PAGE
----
For although he boasts of being a monk, he has exchanged his dirty tunic, bare feet, common bread, and drink of water, for a snowy dress, sleek skin, honey-wine and dainty dishes, for the sauces of Apicius and Paxamus, for baths and rubbings, and for the cook-shops. Is it not clear that he prefers his belly to Christ, and thinks his ruddy complexion worth the kingdom of heaven?

Adversus Jovinianum, Bk. 1, s. 40, trans. Freemantle (1892) p. 837.

[14] Jerome, Adversus Jovinianum, Bk. 2, s. 36, trans. Freemantle (1892) p. 904.  Id. also mocks Jovinian’s followers as declaring, “we follow vice, not virtue; Epicurus, not Christ; Jovinianus, not the Apostle Paul.”  The reference to “the Epicurus of Christianity” is from id. Bk. 1, s. 1.

[15] In Letter 52 (To Nepotian, dated 394) s. 4, Jerome declares:

To what end, you ask, these recondite references? To show that you need not expect from me boyish declamation, flowery sentiments, a meretricious style, and at the close of every paragraph the terse and pointed aphorisms which call forth approving shouts from those who hear them.

Trans. Freemantle (1892) p. 246.  The “recondite references” were merely citations of scripture in a letter instructing clergy.  In Letter 28 (To Marsella, dated perhaps 384), Jerome disparaged “foolish knowledge of the knowing.”  That’s a key theme in Galen’s writings.

[16] On Galen’s practice of medicine, Mattern (2013) esp. Ch. 7.

[17] Williams (2006) pp. 29, 273.  Jerome lived as a hermit in Chalcis.  The length of that experience isn’t clear and tends to be exaggerated.

[18] Id., Ch. 4, describes Jerome’s large, expensive library.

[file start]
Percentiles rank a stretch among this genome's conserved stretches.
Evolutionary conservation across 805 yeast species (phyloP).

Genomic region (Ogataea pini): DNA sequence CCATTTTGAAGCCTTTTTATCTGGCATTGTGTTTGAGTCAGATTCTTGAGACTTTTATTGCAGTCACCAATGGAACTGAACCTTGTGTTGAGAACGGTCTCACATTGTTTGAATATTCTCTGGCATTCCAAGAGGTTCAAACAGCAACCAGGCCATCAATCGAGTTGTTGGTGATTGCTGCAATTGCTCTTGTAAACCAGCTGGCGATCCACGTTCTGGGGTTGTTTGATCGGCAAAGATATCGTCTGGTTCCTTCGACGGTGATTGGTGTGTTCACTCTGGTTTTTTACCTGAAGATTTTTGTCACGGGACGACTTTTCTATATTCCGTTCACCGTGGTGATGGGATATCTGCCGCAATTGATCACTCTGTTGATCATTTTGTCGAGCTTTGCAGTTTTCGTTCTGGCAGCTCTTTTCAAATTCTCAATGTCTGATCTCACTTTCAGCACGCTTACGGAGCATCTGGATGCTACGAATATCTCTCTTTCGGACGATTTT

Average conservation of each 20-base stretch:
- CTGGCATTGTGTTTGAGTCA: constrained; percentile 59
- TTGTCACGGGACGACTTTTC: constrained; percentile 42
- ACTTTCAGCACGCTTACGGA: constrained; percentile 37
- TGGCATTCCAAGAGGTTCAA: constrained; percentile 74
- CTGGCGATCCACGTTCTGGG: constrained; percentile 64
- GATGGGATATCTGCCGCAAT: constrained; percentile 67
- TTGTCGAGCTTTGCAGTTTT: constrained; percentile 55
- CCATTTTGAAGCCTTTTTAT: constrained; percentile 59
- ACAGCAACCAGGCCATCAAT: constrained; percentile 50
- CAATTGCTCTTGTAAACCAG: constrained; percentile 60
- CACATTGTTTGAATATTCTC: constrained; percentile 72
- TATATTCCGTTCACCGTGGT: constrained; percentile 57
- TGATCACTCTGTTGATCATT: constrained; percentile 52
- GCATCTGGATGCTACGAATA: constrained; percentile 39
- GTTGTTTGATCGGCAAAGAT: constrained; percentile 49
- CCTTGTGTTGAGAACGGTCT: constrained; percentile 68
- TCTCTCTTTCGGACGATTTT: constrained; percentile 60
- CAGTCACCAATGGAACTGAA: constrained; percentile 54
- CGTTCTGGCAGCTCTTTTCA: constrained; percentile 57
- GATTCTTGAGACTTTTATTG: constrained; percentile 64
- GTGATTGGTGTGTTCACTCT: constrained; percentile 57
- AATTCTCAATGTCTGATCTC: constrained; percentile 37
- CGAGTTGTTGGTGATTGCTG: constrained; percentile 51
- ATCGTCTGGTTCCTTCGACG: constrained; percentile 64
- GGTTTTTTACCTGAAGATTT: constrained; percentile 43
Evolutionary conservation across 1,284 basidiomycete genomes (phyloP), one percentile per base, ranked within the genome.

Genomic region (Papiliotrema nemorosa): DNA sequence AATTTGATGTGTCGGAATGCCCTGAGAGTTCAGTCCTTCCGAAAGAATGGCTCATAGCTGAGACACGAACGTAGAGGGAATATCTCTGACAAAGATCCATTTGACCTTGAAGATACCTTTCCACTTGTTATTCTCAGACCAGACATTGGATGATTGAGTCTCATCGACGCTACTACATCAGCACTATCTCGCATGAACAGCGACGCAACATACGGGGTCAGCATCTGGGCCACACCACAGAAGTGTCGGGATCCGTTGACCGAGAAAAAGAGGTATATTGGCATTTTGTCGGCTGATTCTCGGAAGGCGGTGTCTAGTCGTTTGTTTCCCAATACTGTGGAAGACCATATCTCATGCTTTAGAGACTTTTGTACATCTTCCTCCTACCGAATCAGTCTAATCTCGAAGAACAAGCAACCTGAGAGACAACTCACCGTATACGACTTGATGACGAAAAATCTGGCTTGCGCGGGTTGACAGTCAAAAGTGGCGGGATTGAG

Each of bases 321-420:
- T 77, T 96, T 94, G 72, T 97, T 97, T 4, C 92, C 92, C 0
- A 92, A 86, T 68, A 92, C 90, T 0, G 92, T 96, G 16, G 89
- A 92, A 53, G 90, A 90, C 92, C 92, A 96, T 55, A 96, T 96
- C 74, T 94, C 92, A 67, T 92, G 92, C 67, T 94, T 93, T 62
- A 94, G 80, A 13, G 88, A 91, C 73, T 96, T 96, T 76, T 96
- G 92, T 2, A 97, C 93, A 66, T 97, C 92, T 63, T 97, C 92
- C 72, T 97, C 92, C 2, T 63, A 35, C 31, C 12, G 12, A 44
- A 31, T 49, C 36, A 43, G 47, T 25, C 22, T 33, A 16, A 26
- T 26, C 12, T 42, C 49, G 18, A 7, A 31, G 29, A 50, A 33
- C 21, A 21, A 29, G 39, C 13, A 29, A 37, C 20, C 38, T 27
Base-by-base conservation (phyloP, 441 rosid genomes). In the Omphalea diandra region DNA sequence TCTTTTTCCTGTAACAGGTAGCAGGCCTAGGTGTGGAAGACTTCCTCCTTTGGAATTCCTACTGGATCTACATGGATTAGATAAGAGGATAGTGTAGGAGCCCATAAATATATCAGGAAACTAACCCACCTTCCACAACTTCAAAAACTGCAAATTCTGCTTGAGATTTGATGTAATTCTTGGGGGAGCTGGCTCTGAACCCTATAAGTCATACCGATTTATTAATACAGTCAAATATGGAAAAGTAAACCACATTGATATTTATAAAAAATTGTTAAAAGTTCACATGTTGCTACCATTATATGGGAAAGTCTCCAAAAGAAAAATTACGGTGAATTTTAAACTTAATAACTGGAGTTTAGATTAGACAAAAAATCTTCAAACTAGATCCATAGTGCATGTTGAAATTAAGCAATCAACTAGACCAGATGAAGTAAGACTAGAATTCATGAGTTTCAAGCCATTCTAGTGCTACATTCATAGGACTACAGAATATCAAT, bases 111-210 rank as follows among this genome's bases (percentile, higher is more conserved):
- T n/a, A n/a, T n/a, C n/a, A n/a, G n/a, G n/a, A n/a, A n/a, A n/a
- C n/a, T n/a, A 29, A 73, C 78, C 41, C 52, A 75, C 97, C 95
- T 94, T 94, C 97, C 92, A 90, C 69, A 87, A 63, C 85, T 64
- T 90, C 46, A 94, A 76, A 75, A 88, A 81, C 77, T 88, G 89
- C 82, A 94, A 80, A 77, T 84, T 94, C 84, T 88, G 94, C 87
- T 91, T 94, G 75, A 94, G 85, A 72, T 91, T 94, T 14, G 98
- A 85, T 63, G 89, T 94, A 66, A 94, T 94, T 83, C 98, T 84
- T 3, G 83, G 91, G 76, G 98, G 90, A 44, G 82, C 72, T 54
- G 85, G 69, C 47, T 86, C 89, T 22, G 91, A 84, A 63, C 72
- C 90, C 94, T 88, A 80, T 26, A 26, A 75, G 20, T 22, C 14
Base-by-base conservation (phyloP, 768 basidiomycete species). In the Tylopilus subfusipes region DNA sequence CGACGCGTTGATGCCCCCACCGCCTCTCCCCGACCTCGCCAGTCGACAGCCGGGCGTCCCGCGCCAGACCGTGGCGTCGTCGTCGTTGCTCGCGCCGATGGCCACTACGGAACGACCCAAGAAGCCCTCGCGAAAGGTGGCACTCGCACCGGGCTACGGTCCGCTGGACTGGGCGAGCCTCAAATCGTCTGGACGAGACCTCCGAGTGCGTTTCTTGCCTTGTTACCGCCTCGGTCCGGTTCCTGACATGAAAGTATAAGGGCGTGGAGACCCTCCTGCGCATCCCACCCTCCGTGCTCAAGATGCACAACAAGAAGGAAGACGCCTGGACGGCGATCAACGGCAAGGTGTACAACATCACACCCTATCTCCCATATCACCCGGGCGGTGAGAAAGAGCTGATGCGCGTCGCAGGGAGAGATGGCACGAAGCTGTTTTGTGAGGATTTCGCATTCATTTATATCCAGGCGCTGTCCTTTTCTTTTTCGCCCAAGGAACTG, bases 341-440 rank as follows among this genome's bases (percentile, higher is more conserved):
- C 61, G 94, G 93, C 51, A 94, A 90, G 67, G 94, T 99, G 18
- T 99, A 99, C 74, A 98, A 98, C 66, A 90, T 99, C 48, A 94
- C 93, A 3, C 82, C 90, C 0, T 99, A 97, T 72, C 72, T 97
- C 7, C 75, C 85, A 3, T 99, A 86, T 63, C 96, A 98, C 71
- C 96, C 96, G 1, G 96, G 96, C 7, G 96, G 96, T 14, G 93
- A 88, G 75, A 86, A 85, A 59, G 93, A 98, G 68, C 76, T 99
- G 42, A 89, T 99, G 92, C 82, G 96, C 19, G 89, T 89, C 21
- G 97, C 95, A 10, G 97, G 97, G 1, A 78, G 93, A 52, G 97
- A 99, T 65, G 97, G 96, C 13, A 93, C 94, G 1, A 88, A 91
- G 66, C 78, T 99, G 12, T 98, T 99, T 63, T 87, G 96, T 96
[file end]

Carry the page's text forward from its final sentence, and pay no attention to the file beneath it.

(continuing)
[image] Jerome in the desert, meditating on the cross. Angelo Caroselli (Italian, 1585-1652). Painting, Rome, c. 1620-1630. The Walters Art Museum 37.1910.


Adkin, Neil. 2000. “Jerome, Seneca, Juvenal.” Revue Belge de Philologie et d’Histoire 78 (fasc. 1, Antiquite – Oudheid): 119-128.

Freemantle, William Henry, trans. 1892.  The Principal Works of St. Jerome.  Philip Schaff, ed. Nicene and Post-Nicene Fathers, 2nd Series, vol. 6. Oxford: Parker.

Keyser, Paul T. 1997. “Science and Magic in Galen’s Recipes (Sympathy and Efficacy).” Pp. 175-98 in Armelle Debru, ed. Galen on Pharmacology: Philosophy, History and Medicine. Proceedings of the 5th International Galen Colloquium, Lille, 16-18 March 1995, Leiden, New York, and Cologne, 1997 .

Mattern, Susan P. 2013. The prince of medicine: Galen in the Roman Empire. New York, NY: Oxford University Press.

Nutton, Vivian. 2013. Ancient medicine. 2nd. ed. London: Routledge.

Singer, P. N., trans. 1997. Galen. Selected works. Oxford: Oxford University Press.

Vessey, Mark. 1993. “Jerome’s Origen: The Making of a Christian Literary Persona.” Studia Patristica: Papers Presented to the International Conference on Patristic Studies 28: 135–45.

Williams, Megan Hale. 2006. The monk and the book: Jerome and the making of Christian scholarship. Chicago: University of Chicago Press

Wright, F.A., trans. 1933. Jerome: select letters. Loeb Classical Library. London: W. Heinemann.

One thought on “beyond Origen: Jerome, spiritual doctor in Galen’s persona”

  1. It is true that “Professional scholars —- shun pugnacious, opinionated, and outrageous works”. Stated more generally almost everyone will “shun pugnacious, opinionated, and outrageous works”. Thus if one’s objective is to share and spread knowledge, it is prudent to avoid being pugnacious, opinionated, or outrageous. However, I must admit that many times it is more “fun” being pugnacious, opinionated, or outrageous. Furthermore, having fun adds some spice to life and if it spreads a bit of knowledge along the way, that is an added bonus.